New Acquisitions

Warrumbi war shield

Mendi Valley, Southern Highlands
Papua New Guinea

Carved wood and pigments
20th century
Height: 59 in. (150 cm)
Length: 19 ¼ in. (49 cm)

Ex collection Chris Boylan, Sydney

Price: on request

Melanesia – Papua New Guinea
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Warfare has been at the center of Highlands life since immemorial times. The shield has always been considered an extension of the warrior himself.
When warfare was expected, warriors repainted their shields to ensure that the colors shone brilliantly against the sun to dazzle and threaten the opposing side. In the western Pacific, shields bore the name of warriors, and possessed a life force, or spirit, that connected them to their ancestors.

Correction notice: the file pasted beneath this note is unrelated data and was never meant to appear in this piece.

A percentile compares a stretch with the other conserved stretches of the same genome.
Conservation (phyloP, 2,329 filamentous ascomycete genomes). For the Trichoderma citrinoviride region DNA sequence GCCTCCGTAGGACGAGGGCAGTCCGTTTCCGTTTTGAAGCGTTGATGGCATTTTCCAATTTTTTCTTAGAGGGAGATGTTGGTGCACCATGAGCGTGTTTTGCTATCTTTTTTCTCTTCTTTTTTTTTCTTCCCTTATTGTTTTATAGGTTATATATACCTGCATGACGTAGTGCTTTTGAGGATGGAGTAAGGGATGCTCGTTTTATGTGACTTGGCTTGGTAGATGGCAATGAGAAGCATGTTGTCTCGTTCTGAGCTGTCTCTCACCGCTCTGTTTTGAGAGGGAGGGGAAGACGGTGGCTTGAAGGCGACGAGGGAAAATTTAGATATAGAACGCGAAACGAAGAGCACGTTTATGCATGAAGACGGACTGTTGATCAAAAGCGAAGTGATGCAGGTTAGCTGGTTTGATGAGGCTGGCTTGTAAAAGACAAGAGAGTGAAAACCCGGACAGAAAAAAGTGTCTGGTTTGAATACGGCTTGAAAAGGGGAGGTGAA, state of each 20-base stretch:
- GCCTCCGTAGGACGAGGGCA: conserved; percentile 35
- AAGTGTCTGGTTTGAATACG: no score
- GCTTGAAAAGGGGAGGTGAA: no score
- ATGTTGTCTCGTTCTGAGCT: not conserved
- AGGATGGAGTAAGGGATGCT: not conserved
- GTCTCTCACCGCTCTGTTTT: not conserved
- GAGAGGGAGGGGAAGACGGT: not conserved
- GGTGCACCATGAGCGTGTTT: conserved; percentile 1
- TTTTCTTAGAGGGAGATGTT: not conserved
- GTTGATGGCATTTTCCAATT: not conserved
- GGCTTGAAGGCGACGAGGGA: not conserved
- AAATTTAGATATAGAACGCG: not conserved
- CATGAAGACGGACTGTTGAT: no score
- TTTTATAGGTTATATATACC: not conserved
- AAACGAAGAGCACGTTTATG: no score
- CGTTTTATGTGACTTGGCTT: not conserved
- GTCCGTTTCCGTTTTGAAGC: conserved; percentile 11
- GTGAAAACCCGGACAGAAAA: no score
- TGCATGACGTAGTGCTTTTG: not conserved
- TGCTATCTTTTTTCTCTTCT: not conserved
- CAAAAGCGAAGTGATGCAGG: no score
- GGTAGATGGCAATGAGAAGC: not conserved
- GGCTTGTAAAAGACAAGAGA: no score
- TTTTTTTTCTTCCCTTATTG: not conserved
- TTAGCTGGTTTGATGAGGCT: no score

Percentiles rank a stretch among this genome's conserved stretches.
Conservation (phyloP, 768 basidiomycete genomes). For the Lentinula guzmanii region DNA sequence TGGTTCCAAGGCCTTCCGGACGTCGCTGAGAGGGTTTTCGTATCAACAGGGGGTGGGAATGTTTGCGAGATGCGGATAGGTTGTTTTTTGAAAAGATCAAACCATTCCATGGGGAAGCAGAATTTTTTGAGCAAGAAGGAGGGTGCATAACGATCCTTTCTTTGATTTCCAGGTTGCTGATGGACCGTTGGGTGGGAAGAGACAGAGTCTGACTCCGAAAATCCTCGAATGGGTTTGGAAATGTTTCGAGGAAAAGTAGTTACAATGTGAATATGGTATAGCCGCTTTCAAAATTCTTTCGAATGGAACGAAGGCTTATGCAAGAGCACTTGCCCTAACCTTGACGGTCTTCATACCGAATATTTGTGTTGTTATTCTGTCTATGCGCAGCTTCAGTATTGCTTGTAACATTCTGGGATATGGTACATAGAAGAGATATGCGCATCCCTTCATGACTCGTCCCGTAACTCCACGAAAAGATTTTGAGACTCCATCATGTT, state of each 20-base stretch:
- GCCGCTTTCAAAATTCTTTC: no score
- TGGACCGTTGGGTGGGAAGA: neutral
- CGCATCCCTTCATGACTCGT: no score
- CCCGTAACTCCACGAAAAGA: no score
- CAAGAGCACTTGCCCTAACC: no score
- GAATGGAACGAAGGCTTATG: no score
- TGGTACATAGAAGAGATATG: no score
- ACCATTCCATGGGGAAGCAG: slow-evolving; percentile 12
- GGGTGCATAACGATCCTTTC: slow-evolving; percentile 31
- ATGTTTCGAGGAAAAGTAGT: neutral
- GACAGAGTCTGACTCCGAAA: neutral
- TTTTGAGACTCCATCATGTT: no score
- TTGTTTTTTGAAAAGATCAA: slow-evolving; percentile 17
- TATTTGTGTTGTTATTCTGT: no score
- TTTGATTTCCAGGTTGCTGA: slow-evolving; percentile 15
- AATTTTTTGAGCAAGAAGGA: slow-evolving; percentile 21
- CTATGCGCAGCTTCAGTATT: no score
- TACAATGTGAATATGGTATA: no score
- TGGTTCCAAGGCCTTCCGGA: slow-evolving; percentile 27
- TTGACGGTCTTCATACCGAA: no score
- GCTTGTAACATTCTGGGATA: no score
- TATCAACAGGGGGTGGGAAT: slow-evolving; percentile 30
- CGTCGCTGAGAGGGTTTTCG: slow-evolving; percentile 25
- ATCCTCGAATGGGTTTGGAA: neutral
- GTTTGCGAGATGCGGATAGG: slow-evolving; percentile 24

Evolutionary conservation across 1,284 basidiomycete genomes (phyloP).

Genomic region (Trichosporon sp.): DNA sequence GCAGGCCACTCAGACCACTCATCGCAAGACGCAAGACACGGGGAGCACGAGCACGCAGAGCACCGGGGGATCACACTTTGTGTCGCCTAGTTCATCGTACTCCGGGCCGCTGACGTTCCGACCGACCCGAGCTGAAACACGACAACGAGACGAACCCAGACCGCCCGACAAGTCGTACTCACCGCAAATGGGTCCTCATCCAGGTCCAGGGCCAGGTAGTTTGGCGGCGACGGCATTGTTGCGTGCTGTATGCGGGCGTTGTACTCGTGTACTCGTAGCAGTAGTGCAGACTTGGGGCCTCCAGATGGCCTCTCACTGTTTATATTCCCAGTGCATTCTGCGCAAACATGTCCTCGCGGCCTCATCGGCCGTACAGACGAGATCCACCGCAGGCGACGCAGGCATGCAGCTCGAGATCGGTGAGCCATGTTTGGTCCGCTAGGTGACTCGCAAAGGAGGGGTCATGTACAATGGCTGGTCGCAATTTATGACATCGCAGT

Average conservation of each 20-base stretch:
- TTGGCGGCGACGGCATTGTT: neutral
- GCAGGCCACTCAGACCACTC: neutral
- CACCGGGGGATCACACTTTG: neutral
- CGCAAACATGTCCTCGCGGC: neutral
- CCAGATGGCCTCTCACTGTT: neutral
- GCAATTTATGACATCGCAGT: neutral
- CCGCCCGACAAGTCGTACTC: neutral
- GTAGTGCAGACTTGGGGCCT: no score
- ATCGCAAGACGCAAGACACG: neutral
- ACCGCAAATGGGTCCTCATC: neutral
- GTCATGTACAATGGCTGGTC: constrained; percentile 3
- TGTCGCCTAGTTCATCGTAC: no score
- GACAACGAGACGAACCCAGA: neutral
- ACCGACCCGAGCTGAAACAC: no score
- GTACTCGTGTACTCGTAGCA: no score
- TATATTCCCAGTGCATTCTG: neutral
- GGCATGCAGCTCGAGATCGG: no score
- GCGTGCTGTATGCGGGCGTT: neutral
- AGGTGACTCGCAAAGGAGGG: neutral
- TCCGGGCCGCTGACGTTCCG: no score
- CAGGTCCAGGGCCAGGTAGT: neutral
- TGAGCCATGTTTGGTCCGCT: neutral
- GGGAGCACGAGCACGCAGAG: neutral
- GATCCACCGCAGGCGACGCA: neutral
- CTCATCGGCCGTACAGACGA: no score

As stated by Chris Boylan who previously owned this sculpture, shields of the Mendi Valley are generally painted in simple bold designs that incorporate circles and semi-circles in meaningful but abstract designs. This is one of the rarer examples that depicts an anthropomorphic figure. When figures are painted on shields they usually represent ancestors, not spirits, who lend protective power to the warrior using the shield.
Red is the colour of victory (and blood), and most often the major colour on Mendi valleys shields: it hopes to pre-ordain victory over the enemy. The background is white clay, painted to further emphasize the red figure.
It is carving from a timber called war – hence the name for a shield, warrumbi: meaning literally “wall of the war tree”.
This shield is old and has few indigenous restaurations.